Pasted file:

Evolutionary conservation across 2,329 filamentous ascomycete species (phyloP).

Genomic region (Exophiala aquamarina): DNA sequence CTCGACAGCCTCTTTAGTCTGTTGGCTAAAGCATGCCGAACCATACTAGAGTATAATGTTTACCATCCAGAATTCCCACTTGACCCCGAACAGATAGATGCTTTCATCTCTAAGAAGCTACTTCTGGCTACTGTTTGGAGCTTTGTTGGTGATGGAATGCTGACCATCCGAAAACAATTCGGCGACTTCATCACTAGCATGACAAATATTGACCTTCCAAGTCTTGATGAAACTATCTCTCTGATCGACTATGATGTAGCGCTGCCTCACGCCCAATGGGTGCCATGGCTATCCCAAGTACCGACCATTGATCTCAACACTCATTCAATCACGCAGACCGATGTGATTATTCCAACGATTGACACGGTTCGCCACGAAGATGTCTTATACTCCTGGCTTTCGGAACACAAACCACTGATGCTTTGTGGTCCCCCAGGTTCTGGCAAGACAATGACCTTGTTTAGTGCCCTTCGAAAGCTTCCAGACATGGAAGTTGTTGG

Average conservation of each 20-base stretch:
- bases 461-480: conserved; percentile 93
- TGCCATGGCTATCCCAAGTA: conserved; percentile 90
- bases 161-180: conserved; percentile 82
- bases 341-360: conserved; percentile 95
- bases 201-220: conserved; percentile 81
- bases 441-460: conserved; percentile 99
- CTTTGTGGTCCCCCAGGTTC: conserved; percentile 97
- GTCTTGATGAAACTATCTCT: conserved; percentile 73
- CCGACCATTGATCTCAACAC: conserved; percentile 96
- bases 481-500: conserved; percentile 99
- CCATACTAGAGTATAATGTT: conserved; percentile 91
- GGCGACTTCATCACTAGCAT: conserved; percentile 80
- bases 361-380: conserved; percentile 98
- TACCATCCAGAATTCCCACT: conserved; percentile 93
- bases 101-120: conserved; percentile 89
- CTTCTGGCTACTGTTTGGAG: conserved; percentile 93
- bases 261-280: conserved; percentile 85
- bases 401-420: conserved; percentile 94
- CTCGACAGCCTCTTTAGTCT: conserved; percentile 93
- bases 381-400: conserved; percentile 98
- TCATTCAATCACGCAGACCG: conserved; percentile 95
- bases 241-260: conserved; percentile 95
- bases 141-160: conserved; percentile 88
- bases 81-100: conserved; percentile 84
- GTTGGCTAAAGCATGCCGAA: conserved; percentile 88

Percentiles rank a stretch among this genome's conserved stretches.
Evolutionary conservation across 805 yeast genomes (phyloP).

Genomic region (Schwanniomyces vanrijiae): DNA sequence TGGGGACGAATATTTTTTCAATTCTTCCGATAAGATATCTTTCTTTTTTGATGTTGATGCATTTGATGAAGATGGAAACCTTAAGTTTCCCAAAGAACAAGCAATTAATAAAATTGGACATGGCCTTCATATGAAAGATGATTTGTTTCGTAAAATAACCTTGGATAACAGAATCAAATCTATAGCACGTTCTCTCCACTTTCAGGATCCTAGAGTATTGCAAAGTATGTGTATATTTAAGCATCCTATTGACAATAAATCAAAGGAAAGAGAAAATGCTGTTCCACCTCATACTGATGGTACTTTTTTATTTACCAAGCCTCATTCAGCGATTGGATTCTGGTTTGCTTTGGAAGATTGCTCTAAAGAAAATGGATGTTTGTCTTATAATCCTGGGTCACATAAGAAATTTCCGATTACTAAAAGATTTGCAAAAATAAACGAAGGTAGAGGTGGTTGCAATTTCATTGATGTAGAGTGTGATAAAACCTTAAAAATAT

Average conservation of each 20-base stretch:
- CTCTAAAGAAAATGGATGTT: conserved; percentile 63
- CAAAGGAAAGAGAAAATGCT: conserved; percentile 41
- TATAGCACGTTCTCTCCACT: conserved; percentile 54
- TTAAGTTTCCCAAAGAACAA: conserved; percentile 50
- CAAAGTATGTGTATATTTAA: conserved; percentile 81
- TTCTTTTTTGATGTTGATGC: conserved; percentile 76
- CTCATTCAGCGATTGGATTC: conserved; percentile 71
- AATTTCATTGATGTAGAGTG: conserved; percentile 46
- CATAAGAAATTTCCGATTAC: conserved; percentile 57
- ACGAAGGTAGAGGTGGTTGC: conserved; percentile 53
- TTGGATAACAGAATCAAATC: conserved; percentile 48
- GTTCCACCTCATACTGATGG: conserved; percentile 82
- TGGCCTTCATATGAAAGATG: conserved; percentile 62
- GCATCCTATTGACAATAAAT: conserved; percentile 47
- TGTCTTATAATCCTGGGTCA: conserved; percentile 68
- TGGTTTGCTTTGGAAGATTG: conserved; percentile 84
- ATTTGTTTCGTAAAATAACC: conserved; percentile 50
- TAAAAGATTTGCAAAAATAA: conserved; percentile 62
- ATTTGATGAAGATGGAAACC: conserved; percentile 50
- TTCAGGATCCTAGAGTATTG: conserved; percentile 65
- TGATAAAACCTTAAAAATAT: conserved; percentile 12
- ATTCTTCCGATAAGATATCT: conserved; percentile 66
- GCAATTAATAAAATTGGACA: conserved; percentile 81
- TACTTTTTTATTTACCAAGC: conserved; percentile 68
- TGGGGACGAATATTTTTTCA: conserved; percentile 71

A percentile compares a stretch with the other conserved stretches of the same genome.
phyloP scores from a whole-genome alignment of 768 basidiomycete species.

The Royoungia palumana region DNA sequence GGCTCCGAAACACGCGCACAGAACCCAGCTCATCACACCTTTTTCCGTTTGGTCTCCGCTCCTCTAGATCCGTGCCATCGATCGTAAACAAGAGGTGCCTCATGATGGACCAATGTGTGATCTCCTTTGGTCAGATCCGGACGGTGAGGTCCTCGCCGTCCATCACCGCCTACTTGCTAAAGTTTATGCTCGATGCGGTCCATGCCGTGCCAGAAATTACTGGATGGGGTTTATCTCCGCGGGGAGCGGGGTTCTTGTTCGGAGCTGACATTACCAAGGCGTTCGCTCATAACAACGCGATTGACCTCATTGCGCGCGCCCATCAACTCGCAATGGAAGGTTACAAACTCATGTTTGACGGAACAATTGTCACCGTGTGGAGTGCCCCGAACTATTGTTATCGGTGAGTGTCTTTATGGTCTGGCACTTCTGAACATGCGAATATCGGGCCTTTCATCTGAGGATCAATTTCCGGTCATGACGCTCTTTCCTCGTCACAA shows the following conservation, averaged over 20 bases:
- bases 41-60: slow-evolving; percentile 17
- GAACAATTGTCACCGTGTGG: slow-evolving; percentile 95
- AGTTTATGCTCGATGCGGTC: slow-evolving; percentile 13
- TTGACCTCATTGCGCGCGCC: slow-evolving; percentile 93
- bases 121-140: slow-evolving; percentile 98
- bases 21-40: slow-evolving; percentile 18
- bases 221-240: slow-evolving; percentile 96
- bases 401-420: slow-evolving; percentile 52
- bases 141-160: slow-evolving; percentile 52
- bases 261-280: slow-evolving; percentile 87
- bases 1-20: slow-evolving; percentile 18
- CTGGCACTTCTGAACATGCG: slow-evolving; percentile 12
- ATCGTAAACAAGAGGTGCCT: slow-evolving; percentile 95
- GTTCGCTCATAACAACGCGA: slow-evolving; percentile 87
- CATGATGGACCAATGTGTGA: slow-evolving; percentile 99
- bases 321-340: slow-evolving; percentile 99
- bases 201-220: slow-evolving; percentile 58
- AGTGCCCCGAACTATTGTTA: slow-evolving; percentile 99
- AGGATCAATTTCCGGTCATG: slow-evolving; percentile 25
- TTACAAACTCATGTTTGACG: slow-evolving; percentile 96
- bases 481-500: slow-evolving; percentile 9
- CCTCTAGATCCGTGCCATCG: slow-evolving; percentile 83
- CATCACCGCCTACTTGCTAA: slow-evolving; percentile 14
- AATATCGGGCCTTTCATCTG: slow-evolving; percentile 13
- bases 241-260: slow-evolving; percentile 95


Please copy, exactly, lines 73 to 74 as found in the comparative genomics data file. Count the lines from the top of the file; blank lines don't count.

- ATCGTAAACAAGAGGTGCCT: slow-evolving; percentile 95
- GTTCGCTCATAACAACGCGA: slow-evolving; percentile 87